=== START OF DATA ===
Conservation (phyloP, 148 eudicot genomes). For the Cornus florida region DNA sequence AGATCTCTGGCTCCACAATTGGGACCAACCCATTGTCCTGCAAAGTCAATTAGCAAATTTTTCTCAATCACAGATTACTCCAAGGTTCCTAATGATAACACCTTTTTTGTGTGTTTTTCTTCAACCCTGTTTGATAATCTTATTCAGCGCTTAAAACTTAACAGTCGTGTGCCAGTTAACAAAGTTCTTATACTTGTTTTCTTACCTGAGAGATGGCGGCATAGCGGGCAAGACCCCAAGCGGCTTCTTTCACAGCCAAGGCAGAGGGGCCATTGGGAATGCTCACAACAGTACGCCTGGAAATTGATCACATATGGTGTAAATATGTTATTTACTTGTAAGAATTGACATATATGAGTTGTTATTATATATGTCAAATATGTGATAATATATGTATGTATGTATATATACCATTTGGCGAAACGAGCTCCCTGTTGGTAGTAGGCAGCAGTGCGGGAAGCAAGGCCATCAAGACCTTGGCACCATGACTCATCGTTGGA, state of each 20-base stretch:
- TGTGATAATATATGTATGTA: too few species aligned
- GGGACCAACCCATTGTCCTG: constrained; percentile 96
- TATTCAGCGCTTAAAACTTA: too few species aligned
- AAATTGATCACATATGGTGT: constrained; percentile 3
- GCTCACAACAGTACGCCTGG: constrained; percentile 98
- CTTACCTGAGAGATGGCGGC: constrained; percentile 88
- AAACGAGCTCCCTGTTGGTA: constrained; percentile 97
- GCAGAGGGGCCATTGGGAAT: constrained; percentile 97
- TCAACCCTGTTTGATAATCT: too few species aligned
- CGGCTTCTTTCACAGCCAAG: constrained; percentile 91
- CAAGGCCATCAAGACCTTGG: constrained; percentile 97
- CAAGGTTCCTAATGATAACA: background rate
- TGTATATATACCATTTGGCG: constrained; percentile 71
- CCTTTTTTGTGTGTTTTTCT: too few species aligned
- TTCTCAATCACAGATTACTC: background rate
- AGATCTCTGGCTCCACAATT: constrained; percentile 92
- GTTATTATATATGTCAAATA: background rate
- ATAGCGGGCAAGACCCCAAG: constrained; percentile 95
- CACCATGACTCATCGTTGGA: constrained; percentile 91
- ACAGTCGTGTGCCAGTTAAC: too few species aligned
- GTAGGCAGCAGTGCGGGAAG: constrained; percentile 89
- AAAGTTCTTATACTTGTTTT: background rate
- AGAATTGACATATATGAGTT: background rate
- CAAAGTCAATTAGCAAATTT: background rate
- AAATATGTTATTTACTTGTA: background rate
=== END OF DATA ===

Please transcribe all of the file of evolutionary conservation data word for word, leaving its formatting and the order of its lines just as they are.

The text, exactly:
Conservation (phyloP, 148 eudicot genomes). For the Cornus florida region DNA sequence AGATCTCTGGCTCCACAATTGGGACCAACCCATTGTCCTGCAAAGTCAATTAGCAAATTTTTCTCAATCACAGATTACTCCAAGGTTCCTAATGATAACACCTTTTTTGTGTGTTTTTCTTCAACCCTGTTTGATAATCTTATTCAGCGCTTAAAACTTAACAGTCGTGTGCCAGTTAACAAAGTTCTTATACTTGTTTTCTTACCTGAGAGATGGCGGCATAGCGGGCAAGACCCCAAGCGGCTTCTTTCACAGCCAAGGCAGAGGGGCCATTGGGAATGCTCACAACAGTACGCCTGGAAATTGATCACATATGGTGTAAATATGTTATTTACTTGTAAGAATTGACATATATGAGTTGTTATTATATATGTCAAATATGTGATAATATATGTATGTATGTATATATACCATTTGGCGAAACGAGCTCCCTGTTGGTAGTAGGCAGCAGTGCGGGAAGCAAGGCCATCAAGACCTTGGCACCATGACTCATCGTTGGA, state of each 20-base stretch:
- TGTGATAATATATGTATGTA: too few species aligned
- GGGACCAACCCATTGTCCTG: constrained; percentile 96
- TATTCAGCGCTTAAAACTTA: too few species aligned
- AAATTGATCACATATGGTGT: constrained; percentile 3
- GCTCACAACAGTACGCCTGG: constrained; percentile 98
- CTTACCTGAGAGATGGCGGC: constrained; percentile 88
- AAACGAGCTCCCTGTTGGTA: constrained; percentile 97
- GCAGAGGGGCCATTGGGAAT: constrained; percentile 97
- TCAACCCTGTTTGATAATCT: too few species aligned
- CGGCTTCTTTCACAGCCAAG: constrained; percentile 91
- CAAGGCCATCAAGACCTTGG: constrained; percentile 97
- CAAGGTTCCTAATGATAACA: background rate
- TGTATATATACCATTTGGCG: constrained; percentile 71
- CCTTTTTTGTGTGTTTTTCT: too few species aligned
- TTCTCAATCACAGATTACTC: background rate
- AGATCTCTGGCTCCACAATT: constrained; percentile 92
- GTTATTATATATGTCAAATA: background rate
- ATAGCGGGCAAGACCCCAAG: constrained; percentile 95
- CACCATGACTCATCGTTGGA: constrained; percentile 91
- ACAGTCGTGTGCCAGTTAAC: too few species aligned
- GTAGGCAGCAGTGCGGGAAG: constrained; percentile 89
- AAAGTTCTTATACTTGTTTT: background rate
- AGAATTGACATATATGAGTT: background rate
- CAAAGTCAATTAGCAAATTT: background rate
- AAATATGTTATTTACTTGTA: background rate